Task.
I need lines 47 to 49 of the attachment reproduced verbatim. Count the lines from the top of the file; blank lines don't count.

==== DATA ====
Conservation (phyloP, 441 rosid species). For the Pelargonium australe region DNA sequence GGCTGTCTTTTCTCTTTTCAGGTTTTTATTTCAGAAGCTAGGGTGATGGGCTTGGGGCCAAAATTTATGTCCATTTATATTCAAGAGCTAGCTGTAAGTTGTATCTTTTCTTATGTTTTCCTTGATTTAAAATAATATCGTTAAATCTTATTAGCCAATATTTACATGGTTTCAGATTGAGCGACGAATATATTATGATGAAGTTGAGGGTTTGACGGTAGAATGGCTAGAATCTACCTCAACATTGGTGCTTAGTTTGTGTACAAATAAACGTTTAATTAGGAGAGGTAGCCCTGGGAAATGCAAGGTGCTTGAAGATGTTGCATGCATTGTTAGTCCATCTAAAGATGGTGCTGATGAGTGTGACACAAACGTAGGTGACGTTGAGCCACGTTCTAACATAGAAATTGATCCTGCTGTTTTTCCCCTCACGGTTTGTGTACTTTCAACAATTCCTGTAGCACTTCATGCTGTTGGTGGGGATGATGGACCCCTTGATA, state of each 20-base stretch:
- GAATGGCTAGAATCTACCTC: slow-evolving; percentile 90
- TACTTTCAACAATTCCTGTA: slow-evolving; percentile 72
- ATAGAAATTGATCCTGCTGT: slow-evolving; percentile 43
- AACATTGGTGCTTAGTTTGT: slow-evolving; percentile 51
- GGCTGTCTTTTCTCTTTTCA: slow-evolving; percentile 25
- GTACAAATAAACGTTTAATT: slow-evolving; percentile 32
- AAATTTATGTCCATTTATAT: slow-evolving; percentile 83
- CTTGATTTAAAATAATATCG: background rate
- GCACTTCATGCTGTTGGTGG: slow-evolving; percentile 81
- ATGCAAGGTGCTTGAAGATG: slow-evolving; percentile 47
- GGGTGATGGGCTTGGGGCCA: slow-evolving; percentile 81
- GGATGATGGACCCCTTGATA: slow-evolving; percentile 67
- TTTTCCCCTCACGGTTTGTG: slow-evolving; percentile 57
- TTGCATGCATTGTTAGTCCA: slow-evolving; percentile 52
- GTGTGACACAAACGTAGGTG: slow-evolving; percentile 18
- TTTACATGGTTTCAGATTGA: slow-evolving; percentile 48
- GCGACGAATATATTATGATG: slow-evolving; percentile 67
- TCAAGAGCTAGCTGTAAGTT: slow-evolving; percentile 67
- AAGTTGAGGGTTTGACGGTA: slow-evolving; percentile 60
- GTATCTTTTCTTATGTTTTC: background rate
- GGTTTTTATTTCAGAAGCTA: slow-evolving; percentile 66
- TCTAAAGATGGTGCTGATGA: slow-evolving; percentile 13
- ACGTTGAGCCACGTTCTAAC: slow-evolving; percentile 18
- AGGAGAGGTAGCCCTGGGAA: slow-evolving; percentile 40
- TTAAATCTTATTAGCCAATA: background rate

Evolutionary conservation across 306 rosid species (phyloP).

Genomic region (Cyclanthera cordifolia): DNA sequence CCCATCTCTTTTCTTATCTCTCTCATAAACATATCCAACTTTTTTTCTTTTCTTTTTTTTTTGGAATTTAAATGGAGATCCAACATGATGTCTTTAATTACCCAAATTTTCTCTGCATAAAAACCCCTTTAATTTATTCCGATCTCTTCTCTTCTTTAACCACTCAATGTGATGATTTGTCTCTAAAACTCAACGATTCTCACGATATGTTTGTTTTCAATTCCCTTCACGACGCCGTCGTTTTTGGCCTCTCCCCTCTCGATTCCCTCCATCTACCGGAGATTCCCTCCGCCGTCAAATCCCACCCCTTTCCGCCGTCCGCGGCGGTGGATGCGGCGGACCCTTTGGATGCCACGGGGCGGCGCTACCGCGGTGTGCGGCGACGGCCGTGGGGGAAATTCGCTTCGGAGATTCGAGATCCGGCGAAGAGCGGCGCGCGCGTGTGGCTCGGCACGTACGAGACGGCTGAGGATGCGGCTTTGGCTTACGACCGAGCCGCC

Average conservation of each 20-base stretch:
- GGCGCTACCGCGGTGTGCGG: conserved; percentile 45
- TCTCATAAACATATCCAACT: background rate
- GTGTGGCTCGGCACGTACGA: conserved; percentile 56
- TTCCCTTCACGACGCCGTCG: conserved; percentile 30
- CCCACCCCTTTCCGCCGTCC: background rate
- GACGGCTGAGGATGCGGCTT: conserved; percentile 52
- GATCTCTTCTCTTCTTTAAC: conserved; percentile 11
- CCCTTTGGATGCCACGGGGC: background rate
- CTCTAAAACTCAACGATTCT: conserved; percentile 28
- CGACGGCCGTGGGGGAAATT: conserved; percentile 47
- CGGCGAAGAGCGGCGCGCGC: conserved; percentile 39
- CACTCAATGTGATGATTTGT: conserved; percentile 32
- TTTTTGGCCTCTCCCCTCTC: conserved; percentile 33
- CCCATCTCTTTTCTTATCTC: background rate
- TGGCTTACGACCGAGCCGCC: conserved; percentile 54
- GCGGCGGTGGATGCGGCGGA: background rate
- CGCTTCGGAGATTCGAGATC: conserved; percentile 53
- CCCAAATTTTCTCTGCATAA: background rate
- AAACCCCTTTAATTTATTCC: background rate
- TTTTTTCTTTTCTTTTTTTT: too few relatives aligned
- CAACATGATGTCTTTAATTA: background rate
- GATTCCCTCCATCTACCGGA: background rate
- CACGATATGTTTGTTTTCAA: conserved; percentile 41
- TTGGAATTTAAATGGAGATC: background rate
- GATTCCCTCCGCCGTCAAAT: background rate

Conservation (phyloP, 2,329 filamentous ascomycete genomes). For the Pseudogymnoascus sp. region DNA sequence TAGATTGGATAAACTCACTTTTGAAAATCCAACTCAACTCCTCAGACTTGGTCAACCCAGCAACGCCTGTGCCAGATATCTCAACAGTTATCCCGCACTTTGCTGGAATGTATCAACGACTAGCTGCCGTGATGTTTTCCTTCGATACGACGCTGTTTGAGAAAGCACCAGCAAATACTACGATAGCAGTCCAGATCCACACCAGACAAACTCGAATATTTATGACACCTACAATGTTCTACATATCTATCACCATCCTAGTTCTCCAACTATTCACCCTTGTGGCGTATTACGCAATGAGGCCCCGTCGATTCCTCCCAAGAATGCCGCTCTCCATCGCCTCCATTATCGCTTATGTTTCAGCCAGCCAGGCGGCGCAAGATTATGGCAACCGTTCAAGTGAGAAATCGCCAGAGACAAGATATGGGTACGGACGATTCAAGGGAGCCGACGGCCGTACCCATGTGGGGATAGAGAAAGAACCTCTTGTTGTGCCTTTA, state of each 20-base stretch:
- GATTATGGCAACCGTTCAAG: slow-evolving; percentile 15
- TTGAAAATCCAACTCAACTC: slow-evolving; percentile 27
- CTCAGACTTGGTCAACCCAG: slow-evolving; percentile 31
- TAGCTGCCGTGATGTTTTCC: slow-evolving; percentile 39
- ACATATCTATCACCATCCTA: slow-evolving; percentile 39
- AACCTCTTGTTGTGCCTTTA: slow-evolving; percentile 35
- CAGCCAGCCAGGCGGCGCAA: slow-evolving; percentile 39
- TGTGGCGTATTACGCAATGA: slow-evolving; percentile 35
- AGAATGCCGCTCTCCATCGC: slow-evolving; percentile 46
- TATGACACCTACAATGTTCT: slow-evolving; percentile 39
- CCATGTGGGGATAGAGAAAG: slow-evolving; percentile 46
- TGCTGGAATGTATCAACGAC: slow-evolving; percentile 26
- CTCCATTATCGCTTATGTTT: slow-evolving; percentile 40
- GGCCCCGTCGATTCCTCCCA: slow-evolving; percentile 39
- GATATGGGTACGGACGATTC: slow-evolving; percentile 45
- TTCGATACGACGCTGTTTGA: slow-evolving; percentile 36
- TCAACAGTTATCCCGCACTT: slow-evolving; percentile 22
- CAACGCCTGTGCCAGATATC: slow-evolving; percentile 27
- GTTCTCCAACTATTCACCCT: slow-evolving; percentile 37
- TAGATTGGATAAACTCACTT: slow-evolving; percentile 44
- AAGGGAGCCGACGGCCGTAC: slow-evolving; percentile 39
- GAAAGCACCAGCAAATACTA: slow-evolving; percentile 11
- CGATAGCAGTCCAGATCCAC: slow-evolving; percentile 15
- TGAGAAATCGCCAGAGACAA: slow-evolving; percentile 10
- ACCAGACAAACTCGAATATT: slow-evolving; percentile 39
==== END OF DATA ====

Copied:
- CCCAAATTTTCTCTGCATAA: background rate
- AAACCCCTTTAATTTATTCC: background rate
- TTTTTTCTTTTCTTTTTTTT: too few relatives aligned